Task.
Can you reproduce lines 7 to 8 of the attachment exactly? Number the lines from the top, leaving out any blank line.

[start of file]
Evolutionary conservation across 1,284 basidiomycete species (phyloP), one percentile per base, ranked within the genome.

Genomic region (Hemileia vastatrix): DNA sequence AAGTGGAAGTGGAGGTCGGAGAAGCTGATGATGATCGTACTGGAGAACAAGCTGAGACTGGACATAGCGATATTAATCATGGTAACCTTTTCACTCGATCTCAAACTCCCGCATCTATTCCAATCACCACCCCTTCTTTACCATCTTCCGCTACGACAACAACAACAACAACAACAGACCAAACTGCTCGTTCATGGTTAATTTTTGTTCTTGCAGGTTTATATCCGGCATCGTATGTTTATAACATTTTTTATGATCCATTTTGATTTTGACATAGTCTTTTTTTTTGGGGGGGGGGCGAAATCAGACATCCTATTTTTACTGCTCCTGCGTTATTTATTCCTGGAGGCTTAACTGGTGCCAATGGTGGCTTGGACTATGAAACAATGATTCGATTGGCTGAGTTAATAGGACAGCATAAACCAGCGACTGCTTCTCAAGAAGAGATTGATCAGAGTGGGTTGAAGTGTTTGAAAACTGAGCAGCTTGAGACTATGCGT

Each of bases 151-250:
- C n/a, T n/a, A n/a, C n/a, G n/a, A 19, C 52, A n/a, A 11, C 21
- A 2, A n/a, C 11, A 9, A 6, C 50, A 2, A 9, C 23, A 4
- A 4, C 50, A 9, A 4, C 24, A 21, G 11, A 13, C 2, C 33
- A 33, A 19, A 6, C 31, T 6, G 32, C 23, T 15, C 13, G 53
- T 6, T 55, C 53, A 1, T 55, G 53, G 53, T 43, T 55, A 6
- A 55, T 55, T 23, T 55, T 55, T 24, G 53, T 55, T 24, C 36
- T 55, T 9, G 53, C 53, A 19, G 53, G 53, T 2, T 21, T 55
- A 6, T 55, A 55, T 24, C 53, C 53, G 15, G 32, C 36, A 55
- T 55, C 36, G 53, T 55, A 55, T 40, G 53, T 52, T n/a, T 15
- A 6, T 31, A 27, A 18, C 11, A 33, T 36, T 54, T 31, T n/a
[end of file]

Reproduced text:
- A 33, A 19, A 6, C 31, T 6, G 32, C 23, T 15, C 13, G 53
- T 6, T 55, C 53, A 1, T 55, G 53, G 53, T 43, T 55, A 6